K-Gr 4--Beverly Cleary always loved stories, but she struggled to learn to read and write. This compassionate narrative nonfiction account of Cleary overcoming challenges and following her dreams is full of inspirational messages and connections to her enduring classics. Following this narrative is a more factually detailed recounting of her life written in traditional nonfiction format, including photos and a time line. Though Cleary and readers are separated by nearly a century, many parts of the iconic author's childhood will resonate with today's young people: school struggles, the joy of playing with friends, and the importance of kind and supportive adults. Using a style and dynamism reminiscent of Louis Darling's original drawings in many of Cleary's books, Hohn's depiction of the young author looks remarkably like Ramona. The setting of her childhood is fleshed out with details like horse-drawn plows and carts and historically accurate clothing and hairstyles. Observant readers will notice many subtle nods to the books starting on the title page, where Cleary's legs are seen hanging from a tree branch above evidence of Ramona's mantra that "the first bite of an apple tastes best." Many are sure to be won over by the sheer nostalgia factor, but this book also contains a powerful message for young readers and dreamers: "Try! Anyone can talk about writing, but only those who sit down and do it will succeed." VERDICT A celebration of Cleary, literacy, and the pursuit of ambitious dreams, this charming picture book will enhance any biography collection.--Elizabeth Lovsin, Deerfield Public Library, ILCopyright 2019 School Library Journal, LLC Used with permission.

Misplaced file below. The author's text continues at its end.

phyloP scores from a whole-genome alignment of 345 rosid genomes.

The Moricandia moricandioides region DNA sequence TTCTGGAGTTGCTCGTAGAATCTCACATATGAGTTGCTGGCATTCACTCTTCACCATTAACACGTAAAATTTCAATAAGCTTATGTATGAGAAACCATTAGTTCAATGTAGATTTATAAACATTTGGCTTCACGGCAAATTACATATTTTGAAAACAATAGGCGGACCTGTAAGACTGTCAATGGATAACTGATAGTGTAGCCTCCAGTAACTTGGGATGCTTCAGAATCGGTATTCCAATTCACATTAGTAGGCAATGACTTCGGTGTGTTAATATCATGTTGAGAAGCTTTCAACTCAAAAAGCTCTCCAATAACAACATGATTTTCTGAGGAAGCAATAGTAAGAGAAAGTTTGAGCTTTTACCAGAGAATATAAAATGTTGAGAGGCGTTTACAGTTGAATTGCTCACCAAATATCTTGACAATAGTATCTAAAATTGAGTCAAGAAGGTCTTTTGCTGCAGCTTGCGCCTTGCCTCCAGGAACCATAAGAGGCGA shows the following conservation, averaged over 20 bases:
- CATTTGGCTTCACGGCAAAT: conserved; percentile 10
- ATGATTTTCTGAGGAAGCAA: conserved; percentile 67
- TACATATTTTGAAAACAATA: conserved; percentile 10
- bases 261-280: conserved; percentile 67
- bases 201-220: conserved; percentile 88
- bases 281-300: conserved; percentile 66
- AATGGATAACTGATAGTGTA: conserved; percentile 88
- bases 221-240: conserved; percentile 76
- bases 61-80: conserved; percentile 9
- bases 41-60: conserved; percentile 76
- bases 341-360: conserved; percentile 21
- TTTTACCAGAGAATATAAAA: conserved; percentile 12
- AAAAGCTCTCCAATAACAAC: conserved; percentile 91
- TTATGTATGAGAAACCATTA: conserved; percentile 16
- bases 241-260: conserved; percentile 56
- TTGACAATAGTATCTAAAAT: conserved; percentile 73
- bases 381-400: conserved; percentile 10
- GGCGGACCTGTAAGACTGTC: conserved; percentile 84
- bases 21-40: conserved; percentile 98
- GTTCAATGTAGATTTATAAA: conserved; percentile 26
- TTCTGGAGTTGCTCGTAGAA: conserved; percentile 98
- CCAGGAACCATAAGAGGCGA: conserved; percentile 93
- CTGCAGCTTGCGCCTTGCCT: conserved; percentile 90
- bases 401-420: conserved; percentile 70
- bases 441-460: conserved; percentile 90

Centenarian Cleary, who created such enduring characters as Henry Huggins and Ramona Quimby and won the 1984 Newbery Medal for Dear Mr. Henshaw, had a lonely early childhood as an only child growing up in rural Oregon. After her family moved to Portland, the first grader struggled with reading, unable to identify with boring stories assigned by her irascible teacher and left to wonder, "Where were the books about kids like her?" Years later, working as a librarian, she listened to complaints from children asking that same question and was inspired to write stories to which contemporary kids could relate. Debut author Conrad's storytelling is straightforward, ably conveying--in tandem with Hohn's homespun, vintage-style illustrations--the various eras of Cleary's life and her passion for writing and for nurturing readers. Ages 5-9. (Aug.)Copyright 2019 Publishers Weekly, LLC Used with permission.